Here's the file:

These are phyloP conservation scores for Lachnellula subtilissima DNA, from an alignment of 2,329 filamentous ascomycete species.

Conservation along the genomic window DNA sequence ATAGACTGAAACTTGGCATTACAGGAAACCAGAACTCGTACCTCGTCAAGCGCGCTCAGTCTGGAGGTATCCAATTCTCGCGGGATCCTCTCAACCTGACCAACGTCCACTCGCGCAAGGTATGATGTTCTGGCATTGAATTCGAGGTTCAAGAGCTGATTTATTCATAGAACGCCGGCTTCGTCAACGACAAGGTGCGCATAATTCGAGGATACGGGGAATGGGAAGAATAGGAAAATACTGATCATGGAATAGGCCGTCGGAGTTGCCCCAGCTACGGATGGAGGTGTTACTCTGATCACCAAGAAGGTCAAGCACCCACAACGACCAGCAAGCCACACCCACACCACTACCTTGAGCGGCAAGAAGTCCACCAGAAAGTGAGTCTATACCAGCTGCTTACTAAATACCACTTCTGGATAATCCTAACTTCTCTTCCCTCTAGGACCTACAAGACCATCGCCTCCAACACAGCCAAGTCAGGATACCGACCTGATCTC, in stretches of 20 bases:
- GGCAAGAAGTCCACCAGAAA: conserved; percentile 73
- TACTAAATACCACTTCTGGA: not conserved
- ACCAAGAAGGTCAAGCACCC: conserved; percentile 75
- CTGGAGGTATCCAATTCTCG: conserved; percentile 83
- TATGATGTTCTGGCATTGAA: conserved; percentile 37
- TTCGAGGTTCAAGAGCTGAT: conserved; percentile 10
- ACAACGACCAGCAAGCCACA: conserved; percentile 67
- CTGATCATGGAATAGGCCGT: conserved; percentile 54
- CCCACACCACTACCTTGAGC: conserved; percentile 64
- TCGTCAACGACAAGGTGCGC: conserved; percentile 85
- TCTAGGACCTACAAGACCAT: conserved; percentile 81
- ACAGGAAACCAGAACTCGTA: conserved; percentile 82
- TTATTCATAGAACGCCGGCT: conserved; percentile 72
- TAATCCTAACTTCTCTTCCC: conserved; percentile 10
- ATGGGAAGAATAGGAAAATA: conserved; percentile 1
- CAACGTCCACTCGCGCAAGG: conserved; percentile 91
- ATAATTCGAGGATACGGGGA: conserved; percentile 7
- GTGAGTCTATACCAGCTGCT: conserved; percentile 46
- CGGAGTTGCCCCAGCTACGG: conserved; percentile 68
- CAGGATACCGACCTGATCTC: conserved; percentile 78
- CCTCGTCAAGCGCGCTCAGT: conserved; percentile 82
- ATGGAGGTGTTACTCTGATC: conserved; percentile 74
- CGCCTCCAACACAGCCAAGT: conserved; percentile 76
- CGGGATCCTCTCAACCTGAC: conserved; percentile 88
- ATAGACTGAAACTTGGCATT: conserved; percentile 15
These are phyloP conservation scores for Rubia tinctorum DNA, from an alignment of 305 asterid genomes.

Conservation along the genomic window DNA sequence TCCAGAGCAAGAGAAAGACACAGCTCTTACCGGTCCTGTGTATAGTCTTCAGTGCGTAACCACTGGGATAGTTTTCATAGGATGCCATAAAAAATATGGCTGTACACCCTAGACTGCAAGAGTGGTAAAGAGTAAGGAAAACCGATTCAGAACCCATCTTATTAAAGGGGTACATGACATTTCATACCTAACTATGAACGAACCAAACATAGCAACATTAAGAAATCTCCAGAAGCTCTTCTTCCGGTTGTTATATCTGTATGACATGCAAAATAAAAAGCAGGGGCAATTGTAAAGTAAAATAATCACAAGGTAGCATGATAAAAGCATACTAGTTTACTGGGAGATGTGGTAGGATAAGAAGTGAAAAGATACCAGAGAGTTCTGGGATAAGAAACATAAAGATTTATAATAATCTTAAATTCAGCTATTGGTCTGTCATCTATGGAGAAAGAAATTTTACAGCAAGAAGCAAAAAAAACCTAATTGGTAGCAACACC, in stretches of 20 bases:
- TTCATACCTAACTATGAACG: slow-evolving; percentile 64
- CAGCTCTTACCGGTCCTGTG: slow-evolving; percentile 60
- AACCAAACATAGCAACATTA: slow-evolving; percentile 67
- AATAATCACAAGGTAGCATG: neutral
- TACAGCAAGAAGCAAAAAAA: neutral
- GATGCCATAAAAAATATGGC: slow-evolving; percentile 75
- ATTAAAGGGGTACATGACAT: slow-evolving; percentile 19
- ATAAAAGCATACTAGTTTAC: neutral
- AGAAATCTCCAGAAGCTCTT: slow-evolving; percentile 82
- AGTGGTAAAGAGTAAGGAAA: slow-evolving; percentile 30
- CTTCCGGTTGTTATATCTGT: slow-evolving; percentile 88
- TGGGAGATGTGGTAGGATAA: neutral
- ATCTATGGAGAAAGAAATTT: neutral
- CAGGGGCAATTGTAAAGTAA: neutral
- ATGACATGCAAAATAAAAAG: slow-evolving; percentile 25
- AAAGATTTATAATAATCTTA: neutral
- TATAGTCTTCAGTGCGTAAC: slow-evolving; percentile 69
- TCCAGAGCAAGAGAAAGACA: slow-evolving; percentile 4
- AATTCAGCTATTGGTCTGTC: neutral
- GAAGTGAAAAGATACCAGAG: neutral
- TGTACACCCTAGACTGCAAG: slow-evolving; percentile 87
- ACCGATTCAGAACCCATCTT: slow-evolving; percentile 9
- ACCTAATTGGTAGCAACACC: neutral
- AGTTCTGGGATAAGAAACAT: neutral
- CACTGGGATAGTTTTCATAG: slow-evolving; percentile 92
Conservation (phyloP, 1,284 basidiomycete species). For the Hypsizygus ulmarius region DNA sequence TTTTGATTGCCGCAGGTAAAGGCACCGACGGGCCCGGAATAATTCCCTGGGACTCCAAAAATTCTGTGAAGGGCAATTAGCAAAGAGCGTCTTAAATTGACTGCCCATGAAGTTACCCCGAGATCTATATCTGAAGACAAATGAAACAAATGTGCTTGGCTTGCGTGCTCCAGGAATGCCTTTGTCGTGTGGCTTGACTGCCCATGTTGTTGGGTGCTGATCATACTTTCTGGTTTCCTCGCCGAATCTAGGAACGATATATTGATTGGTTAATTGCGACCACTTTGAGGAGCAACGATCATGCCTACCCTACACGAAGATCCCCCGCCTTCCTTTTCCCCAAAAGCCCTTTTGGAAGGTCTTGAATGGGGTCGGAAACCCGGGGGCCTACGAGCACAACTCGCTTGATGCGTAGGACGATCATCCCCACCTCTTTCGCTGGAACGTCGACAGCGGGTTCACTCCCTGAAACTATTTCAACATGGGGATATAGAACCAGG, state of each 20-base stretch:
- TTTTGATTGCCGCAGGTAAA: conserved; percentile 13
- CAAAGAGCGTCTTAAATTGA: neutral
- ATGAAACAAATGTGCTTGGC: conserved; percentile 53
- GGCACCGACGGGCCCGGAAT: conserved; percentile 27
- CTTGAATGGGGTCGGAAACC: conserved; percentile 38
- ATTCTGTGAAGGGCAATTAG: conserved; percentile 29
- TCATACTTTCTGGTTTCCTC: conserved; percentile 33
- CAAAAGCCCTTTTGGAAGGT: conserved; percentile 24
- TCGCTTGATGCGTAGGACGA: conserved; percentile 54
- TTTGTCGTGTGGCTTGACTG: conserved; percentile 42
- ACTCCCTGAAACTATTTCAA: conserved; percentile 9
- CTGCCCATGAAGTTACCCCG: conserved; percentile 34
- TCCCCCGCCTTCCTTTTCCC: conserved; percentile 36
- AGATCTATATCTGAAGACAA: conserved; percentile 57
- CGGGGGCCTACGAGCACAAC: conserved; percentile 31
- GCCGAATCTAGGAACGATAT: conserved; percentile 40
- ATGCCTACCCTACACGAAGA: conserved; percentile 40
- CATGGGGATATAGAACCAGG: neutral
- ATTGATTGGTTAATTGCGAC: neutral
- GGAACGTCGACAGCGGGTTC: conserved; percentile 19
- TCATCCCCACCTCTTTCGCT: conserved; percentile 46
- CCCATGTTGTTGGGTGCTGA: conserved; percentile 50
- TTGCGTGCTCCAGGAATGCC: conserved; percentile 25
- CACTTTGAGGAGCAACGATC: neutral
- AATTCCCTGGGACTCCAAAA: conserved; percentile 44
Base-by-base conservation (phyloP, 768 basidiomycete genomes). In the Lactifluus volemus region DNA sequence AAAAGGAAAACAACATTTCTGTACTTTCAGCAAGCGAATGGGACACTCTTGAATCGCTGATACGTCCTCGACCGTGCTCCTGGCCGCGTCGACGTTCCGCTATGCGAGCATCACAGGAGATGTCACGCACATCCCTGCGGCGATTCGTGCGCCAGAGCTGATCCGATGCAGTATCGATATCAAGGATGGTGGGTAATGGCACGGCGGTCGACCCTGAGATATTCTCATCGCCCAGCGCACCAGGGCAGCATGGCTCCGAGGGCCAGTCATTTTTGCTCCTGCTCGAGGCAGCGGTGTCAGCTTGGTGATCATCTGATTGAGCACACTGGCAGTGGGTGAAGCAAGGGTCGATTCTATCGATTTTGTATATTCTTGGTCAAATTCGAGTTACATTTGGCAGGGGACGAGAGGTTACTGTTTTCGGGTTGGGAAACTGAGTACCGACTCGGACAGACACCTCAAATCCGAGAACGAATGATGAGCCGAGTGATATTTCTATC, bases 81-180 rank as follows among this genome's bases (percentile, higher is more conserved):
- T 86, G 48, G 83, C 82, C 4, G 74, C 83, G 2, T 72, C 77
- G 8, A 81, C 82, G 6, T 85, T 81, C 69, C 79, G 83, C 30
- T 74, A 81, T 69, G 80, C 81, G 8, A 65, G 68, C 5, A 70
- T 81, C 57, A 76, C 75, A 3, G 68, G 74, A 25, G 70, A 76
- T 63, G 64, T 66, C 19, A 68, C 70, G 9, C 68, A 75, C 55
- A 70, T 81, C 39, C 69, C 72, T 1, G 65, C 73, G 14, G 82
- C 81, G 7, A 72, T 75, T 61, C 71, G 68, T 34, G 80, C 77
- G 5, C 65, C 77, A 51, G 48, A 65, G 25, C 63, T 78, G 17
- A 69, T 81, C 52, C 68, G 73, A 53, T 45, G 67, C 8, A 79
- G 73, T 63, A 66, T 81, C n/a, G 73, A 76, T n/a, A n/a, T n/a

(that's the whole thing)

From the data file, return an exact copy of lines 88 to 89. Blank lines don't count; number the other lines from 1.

- C 81, G 7, A 72, T 75, T 61, C 71, G 68, T 34, G 80, C 77
- G 5, C 65, C 77, A 51, G 48, A 65, G 25, C 63, T 78, G 17